Amphiaraos’ foresight may have in itself contributed to the area becoming known as a place where the future could be foretold. Herodotus relates that the oracular response of this shrine was one of only two correct answers to the test put to them all by the Lydian king Croesus.
Amphiaraos was worshipped there at the Temple dedicated to him, as well as at Rhamnous about 17.5 km southeast of the Amphiareion; he was also worshipped at Athens, Argos, Sparta, and other sites.
There was an upswing in the sanctuary’s reputation as a healing site during the plague that hit Athens in the late 5th century BC.
There were many dedications from Greeks, influential Romans, and others over the centuries, many with inscriptions, at the Amphiareion of Oropos.
At the Amphiareion of Oropos, in addition to its presumed annual festival, Greater Amphiareia were celebrated in a festival of athletic games every fifth year. Two reliefs from the late 5th to the early 4th century BC seem to provide the earliest attestations of the festival games; there is even an inscribed catalogue of victors at the Greater Amphiareia that dates back to before 338 BC.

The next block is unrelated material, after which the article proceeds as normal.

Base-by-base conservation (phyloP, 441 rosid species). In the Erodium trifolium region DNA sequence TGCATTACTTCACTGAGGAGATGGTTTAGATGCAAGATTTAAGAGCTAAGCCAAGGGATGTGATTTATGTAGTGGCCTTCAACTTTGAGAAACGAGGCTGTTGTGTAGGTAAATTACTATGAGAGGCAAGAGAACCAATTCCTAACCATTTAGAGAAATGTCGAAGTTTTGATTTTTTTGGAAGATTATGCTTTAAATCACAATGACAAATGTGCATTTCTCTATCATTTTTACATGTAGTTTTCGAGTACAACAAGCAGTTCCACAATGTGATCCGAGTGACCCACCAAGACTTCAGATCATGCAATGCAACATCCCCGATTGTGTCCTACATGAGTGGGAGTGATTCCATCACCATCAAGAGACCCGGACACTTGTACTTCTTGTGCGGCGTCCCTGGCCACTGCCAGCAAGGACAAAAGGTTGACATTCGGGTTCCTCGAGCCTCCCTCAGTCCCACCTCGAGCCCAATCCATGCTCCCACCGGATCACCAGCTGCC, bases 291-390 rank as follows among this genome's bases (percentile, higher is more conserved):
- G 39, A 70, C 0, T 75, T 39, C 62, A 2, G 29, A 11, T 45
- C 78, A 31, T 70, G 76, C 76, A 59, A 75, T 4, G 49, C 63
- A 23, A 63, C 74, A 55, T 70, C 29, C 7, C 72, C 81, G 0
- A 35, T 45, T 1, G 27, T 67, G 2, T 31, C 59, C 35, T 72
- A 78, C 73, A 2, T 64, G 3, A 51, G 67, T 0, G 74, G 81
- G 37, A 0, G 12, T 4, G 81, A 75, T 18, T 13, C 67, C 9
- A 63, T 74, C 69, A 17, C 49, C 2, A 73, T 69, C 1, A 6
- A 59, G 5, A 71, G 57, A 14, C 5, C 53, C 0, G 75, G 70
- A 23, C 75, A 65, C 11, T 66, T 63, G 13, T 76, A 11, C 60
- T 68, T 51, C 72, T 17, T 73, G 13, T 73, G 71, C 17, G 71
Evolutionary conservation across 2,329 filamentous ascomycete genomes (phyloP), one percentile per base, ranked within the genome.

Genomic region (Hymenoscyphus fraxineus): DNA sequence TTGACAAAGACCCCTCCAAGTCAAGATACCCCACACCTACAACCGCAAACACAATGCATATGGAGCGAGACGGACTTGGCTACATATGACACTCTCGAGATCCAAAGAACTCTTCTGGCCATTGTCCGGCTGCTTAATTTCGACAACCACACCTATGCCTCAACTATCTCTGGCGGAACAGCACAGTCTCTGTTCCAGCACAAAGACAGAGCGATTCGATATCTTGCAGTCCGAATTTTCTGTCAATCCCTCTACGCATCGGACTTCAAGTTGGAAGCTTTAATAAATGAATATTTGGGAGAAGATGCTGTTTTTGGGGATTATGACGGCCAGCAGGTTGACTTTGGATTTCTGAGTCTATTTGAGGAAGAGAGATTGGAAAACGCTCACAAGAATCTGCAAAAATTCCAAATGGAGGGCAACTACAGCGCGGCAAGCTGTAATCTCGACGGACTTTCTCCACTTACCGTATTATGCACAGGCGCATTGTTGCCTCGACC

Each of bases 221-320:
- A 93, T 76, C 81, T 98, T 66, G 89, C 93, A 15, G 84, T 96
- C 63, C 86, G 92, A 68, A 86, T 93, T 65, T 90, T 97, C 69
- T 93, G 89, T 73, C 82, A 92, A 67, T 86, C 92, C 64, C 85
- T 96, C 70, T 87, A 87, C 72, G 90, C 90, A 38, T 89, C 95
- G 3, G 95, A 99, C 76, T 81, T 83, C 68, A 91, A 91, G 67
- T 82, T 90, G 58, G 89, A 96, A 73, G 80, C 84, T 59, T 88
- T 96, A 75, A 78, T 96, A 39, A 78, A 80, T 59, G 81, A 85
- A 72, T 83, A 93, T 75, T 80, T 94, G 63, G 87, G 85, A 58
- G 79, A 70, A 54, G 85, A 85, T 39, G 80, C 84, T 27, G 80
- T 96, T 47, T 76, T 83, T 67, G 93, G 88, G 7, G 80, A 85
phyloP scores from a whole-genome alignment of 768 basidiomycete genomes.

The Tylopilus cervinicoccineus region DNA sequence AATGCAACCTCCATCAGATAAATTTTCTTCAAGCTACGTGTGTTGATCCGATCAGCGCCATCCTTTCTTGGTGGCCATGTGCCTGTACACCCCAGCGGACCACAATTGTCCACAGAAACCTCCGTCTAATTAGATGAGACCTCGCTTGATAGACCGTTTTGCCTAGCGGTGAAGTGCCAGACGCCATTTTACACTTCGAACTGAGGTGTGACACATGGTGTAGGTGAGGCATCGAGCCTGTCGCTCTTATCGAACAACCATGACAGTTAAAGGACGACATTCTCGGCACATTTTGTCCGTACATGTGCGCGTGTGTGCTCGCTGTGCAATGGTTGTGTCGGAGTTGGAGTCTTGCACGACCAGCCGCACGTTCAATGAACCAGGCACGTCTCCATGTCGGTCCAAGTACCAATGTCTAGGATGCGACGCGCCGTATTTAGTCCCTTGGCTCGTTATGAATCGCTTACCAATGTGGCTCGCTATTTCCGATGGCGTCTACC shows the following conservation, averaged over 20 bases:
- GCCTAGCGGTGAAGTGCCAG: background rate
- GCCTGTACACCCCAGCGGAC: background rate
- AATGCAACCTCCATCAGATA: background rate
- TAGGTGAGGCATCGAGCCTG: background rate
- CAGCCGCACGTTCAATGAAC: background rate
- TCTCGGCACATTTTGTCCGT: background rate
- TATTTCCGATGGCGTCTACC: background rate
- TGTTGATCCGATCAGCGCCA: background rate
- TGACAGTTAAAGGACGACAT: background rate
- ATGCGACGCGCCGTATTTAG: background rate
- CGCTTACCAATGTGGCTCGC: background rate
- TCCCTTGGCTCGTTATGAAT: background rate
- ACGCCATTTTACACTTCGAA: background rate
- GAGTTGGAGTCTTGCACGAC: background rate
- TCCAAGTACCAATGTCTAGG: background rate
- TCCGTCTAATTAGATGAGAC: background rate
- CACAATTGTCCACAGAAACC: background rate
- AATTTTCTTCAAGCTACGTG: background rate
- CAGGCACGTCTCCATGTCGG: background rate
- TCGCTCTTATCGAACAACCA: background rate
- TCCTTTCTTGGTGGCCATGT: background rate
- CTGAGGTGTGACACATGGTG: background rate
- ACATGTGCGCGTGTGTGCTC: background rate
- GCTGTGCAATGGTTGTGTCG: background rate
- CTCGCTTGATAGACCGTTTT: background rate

In 414 BCE, Aristophanes produced a comedy called Amphiaraos, of which fragments still survive as quotations.
The great geographer and writer Pausanias noted the cult figure in one of his works in the 2nd century AD: “I think that Amphiaraos most of all dedicated himself to interpreting dreams: it is clear that, when he was considered a god, he set up an oracle of dreams.”
Pausanias also added that:
“[T]he first thing is to purify oneself, when someone comes to consult Amphiaraos, and the purification ritual is to sacrifice to the god, and people sacrifice to him and to all those whose names are on (the altar), and–when these things are finished–they sacrifice a ram and spread out its skin under themselves, lie down waiting for the revelation of a dream.”
An inscription from the site, however, states that each man may sacrifice what he desires.
The Temple of Amphiaraos, constructed in the 4th century BC, was of an unusual Doric hexastyle in its plan, having six columns across the front façade between small projecting walls.